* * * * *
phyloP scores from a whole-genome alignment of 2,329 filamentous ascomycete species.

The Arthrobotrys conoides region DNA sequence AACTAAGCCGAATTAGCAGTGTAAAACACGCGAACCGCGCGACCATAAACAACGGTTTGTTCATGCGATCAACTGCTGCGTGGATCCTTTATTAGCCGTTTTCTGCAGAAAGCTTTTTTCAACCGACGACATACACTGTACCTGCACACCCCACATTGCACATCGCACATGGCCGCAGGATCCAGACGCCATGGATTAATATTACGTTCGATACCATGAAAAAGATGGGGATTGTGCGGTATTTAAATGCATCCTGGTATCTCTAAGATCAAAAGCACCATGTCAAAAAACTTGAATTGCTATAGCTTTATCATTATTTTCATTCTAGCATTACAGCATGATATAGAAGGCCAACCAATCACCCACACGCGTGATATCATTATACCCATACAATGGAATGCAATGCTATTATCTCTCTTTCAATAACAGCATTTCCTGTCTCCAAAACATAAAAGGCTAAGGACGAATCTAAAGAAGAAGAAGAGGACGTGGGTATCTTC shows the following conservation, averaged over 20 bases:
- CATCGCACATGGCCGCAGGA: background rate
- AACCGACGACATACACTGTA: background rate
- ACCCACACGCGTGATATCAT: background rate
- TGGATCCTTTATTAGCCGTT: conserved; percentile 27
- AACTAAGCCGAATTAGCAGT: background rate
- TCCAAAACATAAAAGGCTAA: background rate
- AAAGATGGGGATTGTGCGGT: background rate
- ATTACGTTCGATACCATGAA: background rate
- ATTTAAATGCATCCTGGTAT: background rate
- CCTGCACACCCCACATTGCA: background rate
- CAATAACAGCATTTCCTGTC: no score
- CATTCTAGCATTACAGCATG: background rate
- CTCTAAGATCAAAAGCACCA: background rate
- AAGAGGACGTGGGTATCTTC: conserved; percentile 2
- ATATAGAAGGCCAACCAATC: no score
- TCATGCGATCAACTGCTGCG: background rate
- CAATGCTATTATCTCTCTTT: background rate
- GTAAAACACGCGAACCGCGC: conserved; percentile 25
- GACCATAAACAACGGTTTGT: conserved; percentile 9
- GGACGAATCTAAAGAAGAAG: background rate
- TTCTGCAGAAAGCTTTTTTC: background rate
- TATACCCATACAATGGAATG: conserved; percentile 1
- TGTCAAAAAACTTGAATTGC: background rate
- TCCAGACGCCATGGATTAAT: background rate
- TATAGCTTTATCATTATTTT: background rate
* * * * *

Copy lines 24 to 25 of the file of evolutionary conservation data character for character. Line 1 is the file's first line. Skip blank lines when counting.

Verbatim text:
- TATACCCATACAATGGAATG: conserved; percentile 1
- TGTCAAAAAACTTGAATTGC: background rate